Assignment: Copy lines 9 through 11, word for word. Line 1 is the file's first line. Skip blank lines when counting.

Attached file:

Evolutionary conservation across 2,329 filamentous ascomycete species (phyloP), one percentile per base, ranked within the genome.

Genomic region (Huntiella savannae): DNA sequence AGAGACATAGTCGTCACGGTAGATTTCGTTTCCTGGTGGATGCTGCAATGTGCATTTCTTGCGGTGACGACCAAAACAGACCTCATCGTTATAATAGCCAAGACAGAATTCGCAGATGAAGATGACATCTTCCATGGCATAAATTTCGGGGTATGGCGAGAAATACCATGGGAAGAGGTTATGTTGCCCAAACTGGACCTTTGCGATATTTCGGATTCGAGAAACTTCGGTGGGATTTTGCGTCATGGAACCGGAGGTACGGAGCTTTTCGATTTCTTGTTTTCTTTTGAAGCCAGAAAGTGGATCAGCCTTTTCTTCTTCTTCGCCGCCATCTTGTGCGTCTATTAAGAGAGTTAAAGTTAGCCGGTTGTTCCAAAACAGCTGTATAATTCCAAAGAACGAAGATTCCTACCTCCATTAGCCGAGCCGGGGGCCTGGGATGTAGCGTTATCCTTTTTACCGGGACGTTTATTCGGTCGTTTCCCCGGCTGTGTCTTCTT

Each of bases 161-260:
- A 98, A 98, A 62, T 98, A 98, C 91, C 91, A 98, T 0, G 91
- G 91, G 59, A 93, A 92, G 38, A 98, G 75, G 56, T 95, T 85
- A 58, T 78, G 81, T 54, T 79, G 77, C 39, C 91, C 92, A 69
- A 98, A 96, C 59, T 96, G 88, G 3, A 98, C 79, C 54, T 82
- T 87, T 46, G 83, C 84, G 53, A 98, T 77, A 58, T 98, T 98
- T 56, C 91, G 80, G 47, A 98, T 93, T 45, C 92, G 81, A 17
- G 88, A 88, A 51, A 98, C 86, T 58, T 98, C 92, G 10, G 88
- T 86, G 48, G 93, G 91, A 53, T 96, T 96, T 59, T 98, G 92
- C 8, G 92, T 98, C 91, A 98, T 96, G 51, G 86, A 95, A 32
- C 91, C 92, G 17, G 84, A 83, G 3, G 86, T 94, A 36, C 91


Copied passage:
- T 56, C 91, G 80, G 47, A 98, T 93, T 45, C 92, G 81, A 17
- G 88, A 88, A 51, A 98, C 86, T 58, T 98, C 92, G 10, G 88
- T 86, G 48, G 93, G 91, A 53, T 96, T 96, T 59, T 98, G 92